Meditating Together: Tania Singer on the Contemplative Dyad

 

As part of the work that she’s leading on the ReSource Project—a large-scale multi-methodological secular mental training program—Tania Singer is studying novel forms of intersubjective mental training practices that are performed with a partner. These contemplative dyad practices are aimed at boosting social closeness and perceived interconnectedness.

In this video, Singer, who is the Director at the Max Planck Institute for Human Cognitive and Brain Sciences in Leipzig, Germany, shares some the differential effects of individual mindfulness-based practices as compared to contemplative dyad practices on outcomes such as attention, compassion, Theory of Mind, altruism, as well as social stress and autonomic body regulation. Read More

The PhenoTank: A Mind & Life Think Tank on the Microphenomenology of Contemplative Experience

What happens when an experience is described?  Does the very effort to find words deepen practice, sharpen awareness, clarify an experience? Imagining a lens through which to deepen access to contemplative experience, these were among the questions that drove the conversation at Mind & Life’s first funded Think Tank, the “PhenoTank,” held at the École Normale Supérieure in Paris this past January 23rd and 24th, 2017. Read More

An in-depth look at a Mind & Life Think Tank on Abrahamic traditions.

To date, the traditions and techniques that have been most substantively researched in the field of contemplative science have largely derived from Buddhism and Buddhist-inspired movements. While there have been tremendous advances and developments due to this collaboration—indeed there would be no field without it—a natural consequence of this specific alliance is that insights from other traditions have not yet been fully investigated and integrated into the field. This Mind & Life Think Tank was therefore dedicated to exploring such potential contributions of the contemplative streams found within Judaism, Christianity, and Islam (collectively called the “Abrahamic” traditions) toward the dual aims of alleviating suffering and promoting human flourishing in accord with the Mind & Life Institute’s primary mission. Read More

How personal experience as a racial minority led to a career studying compassion meditation in diverse populations.

An Interview with Mind & Life Fellow, Helen Weng, PhD.

Helen Y. Weng, PhD is a Mind & Life Fellow and a postdoctoral scholar at the Osher Center for Integrative Medicine at the University of California, San Francisco. Helen is interested in how contemplative practices can improve communication within and between individuals, and how this in turn improves psychological and physical health. Her postdoctoral work is focused on developing a novel fMRI task to measure mindful breath awareness, using community-engaged approaches to adapt fMRI study procedures to underrepresented populations from diverse contemplative communities, and understanding how mindfulness-based interventions impact body awareness and psychophysiological variables. Read More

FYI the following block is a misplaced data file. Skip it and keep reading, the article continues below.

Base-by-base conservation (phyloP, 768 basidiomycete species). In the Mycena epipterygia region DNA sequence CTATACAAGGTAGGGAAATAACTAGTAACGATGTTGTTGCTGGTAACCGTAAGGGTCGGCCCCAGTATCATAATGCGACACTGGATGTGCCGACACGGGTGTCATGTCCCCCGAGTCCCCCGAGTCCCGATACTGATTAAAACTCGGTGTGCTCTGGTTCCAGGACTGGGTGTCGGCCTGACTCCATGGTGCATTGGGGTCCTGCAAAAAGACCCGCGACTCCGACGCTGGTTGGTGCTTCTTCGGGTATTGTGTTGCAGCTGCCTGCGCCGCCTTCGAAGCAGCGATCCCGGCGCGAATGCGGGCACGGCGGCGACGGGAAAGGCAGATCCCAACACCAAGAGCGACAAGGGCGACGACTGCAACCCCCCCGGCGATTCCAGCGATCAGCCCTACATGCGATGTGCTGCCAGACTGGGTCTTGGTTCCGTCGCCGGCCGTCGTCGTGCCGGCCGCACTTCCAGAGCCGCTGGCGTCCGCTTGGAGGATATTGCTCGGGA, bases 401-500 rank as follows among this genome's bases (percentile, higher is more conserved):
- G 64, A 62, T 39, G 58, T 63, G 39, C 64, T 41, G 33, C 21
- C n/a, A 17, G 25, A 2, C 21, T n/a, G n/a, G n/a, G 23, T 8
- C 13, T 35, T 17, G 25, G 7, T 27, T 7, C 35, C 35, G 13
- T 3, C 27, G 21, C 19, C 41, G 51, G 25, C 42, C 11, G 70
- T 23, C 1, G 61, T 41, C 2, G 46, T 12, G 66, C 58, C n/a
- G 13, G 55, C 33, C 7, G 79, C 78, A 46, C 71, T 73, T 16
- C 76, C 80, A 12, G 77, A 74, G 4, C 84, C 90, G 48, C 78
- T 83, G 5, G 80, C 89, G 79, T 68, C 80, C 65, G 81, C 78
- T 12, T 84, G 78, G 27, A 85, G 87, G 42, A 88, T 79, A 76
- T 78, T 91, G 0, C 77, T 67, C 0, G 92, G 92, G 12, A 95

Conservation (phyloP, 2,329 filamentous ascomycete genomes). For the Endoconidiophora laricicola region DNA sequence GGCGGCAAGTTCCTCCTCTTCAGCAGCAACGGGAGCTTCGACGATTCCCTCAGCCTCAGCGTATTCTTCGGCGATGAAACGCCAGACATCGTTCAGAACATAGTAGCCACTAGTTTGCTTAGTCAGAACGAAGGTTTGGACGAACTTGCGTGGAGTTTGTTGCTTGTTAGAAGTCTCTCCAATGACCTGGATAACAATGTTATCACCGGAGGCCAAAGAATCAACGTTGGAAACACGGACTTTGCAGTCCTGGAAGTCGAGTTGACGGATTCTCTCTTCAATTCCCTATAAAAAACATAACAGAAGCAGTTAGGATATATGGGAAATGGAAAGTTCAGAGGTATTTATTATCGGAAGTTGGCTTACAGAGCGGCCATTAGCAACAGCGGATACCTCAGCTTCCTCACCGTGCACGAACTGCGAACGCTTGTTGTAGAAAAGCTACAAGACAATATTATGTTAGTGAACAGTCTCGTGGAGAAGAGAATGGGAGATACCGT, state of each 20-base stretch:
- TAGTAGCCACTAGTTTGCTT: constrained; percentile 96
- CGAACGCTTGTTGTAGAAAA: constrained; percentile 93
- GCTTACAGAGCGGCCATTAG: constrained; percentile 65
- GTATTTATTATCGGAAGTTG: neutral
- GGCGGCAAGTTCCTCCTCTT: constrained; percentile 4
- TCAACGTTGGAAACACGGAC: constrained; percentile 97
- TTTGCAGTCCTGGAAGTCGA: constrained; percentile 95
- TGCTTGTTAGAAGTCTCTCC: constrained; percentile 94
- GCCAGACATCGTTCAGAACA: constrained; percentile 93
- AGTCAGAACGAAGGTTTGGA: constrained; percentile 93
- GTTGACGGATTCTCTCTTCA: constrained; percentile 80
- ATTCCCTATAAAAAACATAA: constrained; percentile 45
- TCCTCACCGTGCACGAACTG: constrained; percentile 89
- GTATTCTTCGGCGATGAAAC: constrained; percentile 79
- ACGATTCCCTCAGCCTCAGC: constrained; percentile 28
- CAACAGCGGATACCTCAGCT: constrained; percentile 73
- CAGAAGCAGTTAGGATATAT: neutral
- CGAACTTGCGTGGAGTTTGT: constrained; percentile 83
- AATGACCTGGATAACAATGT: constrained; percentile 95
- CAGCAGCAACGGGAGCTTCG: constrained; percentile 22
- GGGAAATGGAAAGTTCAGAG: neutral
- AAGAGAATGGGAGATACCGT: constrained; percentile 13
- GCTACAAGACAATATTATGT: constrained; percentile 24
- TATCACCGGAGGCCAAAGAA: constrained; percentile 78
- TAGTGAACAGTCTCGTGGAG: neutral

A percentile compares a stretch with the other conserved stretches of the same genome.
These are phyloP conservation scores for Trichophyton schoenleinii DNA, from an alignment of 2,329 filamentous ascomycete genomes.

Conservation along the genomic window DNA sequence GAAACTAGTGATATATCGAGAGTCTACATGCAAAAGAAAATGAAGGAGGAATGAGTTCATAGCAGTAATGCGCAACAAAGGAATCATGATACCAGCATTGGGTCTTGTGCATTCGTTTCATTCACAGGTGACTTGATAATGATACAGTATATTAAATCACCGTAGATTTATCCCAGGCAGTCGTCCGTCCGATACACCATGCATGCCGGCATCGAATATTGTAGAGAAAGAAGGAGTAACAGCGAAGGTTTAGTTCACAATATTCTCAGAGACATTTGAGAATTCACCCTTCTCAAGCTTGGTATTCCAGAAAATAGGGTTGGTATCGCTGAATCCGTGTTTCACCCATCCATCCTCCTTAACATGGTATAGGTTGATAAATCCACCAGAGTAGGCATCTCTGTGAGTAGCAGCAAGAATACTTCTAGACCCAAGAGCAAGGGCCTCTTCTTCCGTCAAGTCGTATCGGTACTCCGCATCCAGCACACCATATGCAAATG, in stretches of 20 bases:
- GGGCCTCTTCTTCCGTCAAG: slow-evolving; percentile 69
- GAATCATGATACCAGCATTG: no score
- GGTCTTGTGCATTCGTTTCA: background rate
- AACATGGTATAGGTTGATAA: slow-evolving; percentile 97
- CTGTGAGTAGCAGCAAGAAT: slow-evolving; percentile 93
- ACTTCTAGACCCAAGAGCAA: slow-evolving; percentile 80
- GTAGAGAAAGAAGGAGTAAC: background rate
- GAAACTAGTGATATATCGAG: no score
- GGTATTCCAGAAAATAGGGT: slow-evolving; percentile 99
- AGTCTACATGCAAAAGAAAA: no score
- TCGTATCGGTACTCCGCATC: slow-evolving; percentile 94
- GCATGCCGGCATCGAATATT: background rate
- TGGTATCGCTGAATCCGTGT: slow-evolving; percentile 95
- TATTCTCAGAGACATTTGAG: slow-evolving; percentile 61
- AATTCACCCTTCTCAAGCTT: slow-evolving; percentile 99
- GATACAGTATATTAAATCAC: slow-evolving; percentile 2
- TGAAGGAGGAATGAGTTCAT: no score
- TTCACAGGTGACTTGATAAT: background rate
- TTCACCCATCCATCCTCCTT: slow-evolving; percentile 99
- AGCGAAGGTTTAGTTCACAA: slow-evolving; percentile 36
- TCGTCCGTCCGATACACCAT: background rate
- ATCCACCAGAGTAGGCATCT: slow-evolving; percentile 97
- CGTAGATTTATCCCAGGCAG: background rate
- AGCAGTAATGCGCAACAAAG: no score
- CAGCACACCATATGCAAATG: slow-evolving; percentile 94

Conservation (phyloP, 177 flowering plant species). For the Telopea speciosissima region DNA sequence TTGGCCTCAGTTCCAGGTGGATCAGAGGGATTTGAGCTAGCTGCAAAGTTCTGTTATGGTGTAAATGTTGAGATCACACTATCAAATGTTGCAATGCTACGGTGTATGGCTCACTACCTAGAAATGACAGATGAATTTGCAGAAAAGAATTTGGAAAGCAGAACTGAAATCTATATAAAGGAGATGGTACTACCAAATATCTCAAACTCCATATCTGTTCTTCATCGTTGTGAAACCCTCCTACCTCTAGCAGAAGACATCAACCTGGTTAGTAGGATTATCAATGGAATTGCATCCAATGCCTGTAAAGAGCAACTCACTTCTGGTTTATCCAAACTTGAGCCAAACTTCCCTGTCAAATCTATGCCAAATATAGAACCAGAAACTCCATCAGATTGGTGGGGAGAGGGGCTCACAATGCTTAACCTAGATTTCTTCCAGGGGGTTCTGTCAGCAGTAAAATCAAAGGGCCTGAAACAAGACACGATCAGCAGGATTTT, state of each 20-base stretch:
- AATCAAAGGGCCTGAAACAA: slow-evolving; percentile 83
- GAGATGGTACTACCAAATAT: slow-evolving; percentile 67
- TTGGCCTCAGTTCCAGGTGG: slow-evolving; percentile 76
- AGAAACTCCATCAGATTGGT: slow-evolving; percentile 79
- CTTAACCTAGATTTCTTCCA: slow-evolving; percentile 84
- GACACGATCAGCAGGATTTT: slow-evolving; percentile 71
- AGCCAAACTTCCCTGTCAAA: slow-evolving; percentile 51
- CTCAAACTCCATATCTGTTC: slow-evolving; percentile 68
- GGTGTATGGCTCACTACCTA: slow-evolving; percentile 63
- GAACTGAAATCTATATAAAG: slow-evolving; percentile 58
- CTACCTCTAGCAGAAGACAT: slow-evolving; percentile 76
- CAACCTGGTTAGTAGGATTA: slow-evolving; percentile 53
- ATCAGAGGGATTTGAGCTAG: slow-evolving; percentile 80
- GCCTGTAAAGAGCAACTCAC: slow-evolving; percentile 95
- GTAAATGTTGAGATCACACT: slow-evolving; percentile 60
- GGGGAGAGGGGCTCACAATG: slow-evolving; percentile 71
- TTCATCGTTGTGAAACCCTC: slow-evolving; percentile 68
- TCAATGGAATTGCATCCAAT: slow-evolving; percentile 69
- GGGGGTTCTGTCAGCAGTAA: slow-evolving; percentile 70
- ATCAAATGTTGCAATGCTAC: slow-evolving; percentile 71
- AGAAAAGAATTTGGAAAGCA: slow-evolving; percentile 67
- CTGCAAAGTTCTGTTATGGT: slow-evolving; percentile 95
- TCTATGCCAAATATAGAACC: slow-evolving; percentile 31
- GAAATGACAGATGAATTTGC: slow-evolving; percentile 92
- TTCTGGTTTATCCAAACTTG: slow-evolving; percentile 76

An interview with Eric Garland, Ph.D.

Mind & Life Fellow, Eric L. Garland, Ph.D., LCSW, is a clinical researcher and practicing, licensed psychotherapist.
Mind & Life Fellow, Eric L. Garland, Ph.D., LCSW, is a clinical researcher and practicing, licensed psychotherapist.

As a Mind & Life Fellow who received the Francisco J. Varela Research Grant in 2007 and the Mind & Life 1440 grant in 2013, Dr. Eric Garland has gone on to become the developer of an innovative, multimodal mindfulness-based intervention founded on insights derived from cognitive, affective and neurobiological science, called Mindfulness-Oriented Recovery Enhancement (MORE). He has received more than $20 million in research grants from a variety of prestigious entities including the National Institutes of Health and the Department of Defense to conduct translational research on biopsychosocial mechanisms implicated in stress and health, including randomized controlled trials of MORE as a treatment for prescription opioid misuse and chronic pain conditions. Read More

ISCS 2016 marks coming of age for Mind & Life

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For those who recently attended Mind & Life’s International Symposium for Contemplative Studies (ISCS)  in San Diego, the experience provided an unusually intimate and affirming sense of connection and possibility — amid 1200 attendees. Read More

The Mind & Life community remembers Cathy Kerr

 

Consider the amazing life of Catherine Kerr, who began her career as an historian, was retrained as a neuroscientist at Harvard Medical School, and went on to present scientific research on neurophysiology to the Dalai Lama. For those who knew Cathy, this capacity for transformation through focused purpose was just one of her remarkable qualities. It was also the foundation of her pioneering research on the mind’s attention to the sense of touch and inner experience as a way to understand disease and improve human health.

In the days following Cathy’s death on Saturday, November 12, the Mind & Life Institute received an outpouring of affectionate memories of her strength and grace, along with moving stories of her personal importance in the lives of her colleagues and her role as a gifted and valued mentor to her students, and reminders of her monumental contributions to the field of contemplative sciences.

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